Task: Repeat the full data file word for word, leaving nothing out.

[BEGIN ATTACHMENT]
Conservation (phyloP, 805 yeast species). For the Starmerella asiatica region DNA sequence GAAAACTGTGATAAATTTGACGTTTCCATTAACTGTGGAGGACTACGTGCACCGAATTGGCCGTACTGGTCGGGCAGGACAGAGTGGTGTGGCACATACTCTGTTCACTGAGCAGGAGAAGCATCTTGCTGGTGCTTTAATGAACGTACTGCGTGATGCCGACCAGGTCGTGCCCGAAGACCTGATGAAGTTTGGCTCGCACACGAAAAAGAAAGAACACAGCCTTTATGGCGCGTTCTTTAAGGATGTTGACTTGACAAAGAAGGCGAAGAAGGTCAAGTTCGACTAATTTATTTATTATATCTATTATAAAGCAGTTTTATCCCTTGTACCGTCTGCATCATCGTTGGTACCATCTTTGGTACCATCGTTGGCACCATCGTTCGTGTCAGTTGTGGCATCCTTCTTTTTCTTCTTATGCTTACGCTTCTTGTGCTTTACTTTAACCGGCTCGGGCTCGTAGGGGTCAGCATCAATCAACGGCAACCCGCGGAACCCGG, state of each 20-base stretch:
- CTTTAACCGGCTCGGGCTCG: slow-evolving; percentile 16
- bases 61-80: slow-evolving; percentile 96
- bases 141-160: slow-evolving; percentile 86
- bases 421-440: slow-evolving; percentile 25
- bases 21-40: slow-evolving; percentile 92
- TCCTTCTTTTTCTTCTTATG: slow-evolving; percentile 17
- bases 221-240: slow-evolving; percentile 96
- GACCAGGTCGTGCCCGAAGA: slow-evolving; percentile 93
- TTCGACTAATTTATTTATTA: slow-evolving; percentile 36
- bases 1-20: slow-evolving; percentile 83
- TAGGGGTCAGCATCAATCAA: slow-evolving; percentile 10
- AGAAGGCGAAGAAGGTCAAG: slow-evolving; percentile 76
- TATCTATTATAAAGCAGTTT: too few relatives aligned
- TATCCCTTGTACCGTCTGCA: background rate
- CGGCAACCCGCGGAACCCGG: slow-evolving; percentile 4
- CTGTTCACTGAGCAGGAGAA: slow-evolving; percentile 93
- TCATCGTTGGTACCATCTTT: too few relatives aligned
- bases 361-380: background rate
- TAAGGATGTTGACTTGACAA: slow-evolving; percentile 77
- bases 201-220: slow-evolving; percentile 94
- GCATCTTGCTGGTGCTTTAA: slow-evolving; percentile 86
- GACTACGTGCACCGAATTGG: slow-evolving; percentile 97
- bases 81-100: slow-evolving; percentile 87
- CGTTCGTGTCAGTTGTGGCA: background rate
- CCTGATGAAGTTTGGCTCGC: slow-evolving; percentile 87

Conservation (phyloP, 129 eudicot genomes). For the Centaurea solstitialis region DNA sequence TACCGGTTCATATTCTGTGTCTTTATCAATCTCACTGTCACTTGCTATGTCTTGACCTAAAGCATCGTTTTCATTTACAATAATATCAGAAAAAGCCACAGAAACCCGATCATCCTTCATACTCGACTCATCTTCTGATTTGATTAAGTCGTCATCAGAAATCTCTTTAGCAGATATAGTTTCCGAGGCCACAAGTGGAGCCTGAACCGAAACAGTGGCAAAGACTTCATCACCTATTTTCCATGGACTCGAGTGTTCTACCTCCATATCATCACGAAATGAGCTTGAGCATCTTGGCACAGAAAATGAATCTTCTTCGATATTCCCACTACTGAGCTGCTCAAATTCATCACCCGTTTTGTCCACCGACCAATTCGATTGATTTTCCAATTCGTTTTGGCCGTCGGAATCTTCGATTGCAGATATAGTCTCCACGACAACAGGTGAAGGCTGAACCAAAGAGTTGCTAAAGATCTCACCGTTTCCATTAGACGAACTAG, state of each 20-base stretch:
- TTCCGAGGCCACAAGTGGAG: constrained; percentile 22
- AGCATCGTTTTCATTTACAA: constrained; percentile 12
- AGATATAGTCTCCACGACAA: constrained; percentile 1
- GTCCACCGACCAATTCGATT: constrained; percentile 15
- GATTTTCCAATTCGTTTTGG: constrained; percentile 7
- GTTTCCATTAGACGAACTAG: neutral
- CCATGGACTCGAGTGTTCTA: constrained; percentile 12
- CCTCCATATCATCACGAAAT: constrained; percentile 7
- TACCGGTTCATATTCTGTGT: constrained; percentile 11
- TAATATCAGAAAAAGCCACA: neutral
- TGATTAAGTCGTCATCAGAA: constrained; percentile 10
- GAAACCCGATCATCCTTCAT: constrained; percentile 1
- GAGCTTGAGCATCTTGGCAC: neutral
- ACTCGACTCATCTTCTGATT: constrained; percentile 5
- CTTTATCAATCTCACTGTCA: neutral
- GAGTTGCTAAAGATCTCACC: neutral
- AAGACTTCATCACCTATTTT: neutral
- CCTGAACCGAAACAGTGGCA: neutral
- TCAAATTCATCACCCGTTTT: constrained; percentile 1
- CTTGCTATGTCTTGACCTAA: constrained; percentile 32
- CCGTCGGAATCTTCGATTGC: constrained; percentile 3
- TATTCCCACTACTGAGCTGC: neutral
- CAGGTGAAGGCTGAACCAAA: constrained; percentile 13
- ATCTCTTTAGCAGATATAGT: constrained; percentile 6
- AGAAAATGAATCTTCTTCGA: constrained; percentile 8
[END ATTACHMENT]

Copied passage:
Conservation (phyloP, 805 yeast species). For the Starmerella asiatica region DNA sequence GAAAACTGTGATAAATTTGACGTTTCCATTAACTGTGGAGGACTACGTGCACCGAATTGGCCGTACTGGTCGGGCAGGACAGAGTGGTGTGGCACATACTCTGTTCACTGAGCAGGAGAAGCATCTTGCTGGTGCTTTAATGAACGTACTGCGTGATGCCGACCAGGTCGTGCCCGAAGACCTGATGAAGTTTGGCTCGCACACGAAAAAGAAAGAACACAGCCTTTATGGCGCGTTCTTTAAGGATGTTGACTTGACAAAGAAGGCGAAGAAGGTCAAGTTCGACTAATTTATTTATTATATCTATTATAAAGCAGTTTTATCCCTTGTACCGTCTGCATCATCGTTGGTACCATCTTTGGTACCATCGTTGGCACCATCGTTCGTGTCAGTTGTGGCATCCTTCTTTTTCTTCTTATGCTTACGCTTCTTGTGCTTTACTTTAACCGGCTCGGGCTCGTAGGGGTCAGCATCAATCAACGGCAACCCGCGGAACCCGG, state of each 20-base stretch:
- CTTTAACCGGCTCGGGCTCG: slow-evolving; percentile 16
- bases 61-80: slow-evolving; percentile 96
- bases 141-160: slow-evolving; percentile 86
- bases 421-440: slow-evolving; percentile 25
- bases 21-40: slow-evolving; percentile 92
- TCCTTCTTTTTCTTCTTATG: slow-evolving; percentile 17
- bases 221-240: slow-evolving; percentile 96
- GACCAGGTCGTGCCCGAAGA: slow-evolving; percentile 93
- TTCGACTAATTTATTTATTA: slow-evolving; percentile 36
- bases 1-20: slow-evolving; percentile 83
- TAGGGGTCAGCATCAATCAA: slow-evolving; percentile 10
- AGAAGGCGAAGAAGGTCAAG: slow-evolving; percentile 76
- TATCTATTATAAAGCAGTTT: too few relatives aligned
- TATCCCTTGTACCGTCTGCA: background rate
- CGGCAACCCGCGGAACCCGG: slow-evolving; percentile 4
- CTGTTCACTGAGCAGGAGAA: slow-evolving; percentile 93
- TCATCGTTGGTACCATCTTT: too few relatives aligned
- bases 361-380: background rate
- TAAGGATGTTGACTTGACAA: slow-evolving; percentile 77
- bases 201-220: slow-evolving; percentile 94
- GCATCTTGCTGGTGCTTTAA: slow-evolving; percentile 86
- GACTACGTGCACCGAATTGG: slow-evolving; percentile 97
- bases 81-100: slow-evolving; percentile 87
- CGTTCGTGTCAGTTGTGGCA: background rate
- CCTGATGAAGTTTGGCTCGC: slow-evolving; percentile 87

Conservation (phyloP, 129 eudicot genomes). For the Centaurea solstitialis region DNA sequence TACCGGTTCATATTCTGTGTCTTTATCAATCTCACTGTCACTTGCTATGTCTTGACCTAAAGCATCGTTTTCATTTACAATAATATCAGAAAAAGCCACAGAAACCCGATCATCCTTCATACTCGACTCATCTTCTGATTTGATTAAGTCGTCATCAGAAATCTCTTTAGCAGATATAGTTTCCGAGGCCACAAGTGGAGCCTGAACCGAAACAGTGGCAAAGACTTCATCACCTATTTTCCATGGACTCGAGTGTTCTACCTCCATATCATCACGAAATGAGCTTGAGCATCTTGGCACAGAAAATGAATCTTCTTCGATATTCCCACTACTGAGCTGCTCAAATTCATCACCCGTTTTGTCCACCGACCAATTCGATTGATTTTCCAATTCGTTTTGGCCGTCGGAATCTTCGATTGCAGATATAGTCTCCACGACAACAGGTGAAGGCTGAACCAAAGAGTTGCTAAAGATCTCACCGTTTCCATTAGACGAACTAG, state of each 20-base stretch:
- TTCCGAGGCCACAAGTGGAG: constrained; percentile 22
- AGCATCGTTTTCATTTACAA: constrained; percentile 12
- AGATATAGTCTCCACGACAA: constrained; percentile 1
- GTCCACCGACCAATTCGATT: constrained; percentile 15
- GATTTTCCAATTCGTTTTGG: constrained; percentile 7
- GTTTCCATTAGACGAACTAG: neutral
- CCATGGACTCGAGTGTTCTA: constrained; percentile 12
- CCTCCATATCATCACGAAAT: constrained; percentile 7
- TACCGGTTCATATTCTGTGT: constrained; percentile 11
- TAATATCAGAAAAAGCCACA: neutral
- TGATTAAGTCGTCATCAGAA: constrained; percentile 10
- GAAACCCGATCATCCTTCAT: constrained; percentile 1
- GAGCTTGAGCATCTTGGCAC: neutral
- ACTCGACTCATCTTCTGATT: constrained; percentile 5
- CTTTATCAATCTCACTGTCA: neutral
- GAGTTGCTAAAGATCTCACC: neutral
- AAGACTTCATCACCTATTTT: neutral
- CCTGAACCGAAACAGTGGCA: neutral
- TCAAATTCATCACCCGTTTT: constrained; percentile 1
- CTTGCTATGTCTTGACCTAA: constrained; percentile 32
- CCGTCGGAATCTTCGATTGC: constrained; percentile 3
- TATTCCCACTACTGAGCTGC: neutral
- CAGGTGAAGGCTGAACCAAA: constrained; percentile 13
- ATCTCTTTAGCAGATATAGT: constrained; percentile 6
- AGAAAATGAATCTTCTTCGA: constrained; percentile 8